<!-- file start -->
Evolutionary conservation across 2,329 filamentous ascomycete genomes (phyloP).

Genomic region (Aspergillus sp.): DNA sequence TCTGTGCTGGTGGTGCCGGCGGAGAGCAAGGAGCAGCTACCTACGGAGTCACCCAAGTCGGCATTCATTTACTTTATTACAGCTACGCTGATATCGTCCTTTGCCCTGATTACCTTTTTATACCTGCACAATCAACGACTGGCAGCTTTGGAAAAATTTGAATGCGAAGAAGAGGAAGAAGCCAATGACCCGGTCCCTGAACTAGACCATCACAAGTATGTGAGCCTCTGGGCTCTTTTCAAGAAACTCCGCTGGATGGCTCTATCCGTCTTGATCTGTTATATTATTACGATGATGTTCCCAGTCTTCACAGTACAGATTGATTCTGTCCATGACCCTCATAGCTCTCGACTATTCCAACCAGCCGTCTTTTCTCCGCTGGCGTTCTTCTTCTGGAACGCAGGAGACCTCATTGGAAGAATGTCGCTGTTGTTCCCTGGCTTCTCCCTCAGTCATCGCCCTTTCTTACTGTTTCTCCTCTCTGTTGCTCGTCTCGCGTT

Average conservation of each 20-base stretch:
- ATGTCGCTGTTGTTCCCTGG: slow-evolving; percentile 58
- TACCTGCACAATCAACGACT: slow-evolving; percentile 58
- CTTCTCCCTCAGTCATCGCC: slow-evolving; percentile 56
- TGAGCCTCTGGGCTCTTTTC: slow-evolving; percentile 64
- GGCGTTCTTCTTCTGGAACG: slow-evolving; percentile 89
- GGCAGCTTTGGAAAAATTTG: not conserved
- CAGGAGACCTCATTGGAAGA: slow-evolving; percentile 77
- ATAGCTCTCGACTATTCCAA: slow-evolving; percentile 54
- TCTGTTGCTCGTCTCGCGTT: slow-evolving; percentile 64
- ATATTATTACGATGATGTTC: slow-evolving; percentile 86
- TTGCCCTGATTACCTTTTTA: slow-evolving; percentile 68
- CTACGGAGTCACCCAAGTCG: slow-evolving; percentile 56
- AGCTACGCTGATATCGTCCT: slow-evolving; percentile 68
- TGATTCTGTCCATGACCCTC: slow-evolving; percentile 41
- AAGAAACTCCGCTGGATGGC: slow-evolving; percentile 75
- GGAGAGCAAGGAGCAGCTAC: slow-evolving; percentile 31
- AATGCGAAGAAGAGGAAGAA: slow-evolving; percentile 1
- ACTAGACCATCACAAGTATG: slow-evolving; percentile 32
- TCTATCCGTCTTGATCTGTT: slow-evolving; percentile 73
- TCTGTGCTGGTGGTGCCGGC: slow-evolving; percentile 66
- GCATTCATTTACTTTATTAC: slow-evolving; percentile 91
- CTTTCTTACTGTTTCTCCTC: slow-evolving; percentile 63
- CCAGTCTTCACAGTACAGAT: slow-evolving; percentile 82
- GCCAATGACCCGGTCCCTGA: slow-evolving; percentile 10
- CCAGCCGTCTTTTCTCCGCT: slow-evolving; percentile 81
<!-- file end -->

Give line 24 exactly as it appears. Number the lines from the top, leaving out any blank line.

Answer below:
- GCATTCATTTACTTTATTAC: slow-evolving; percentile 91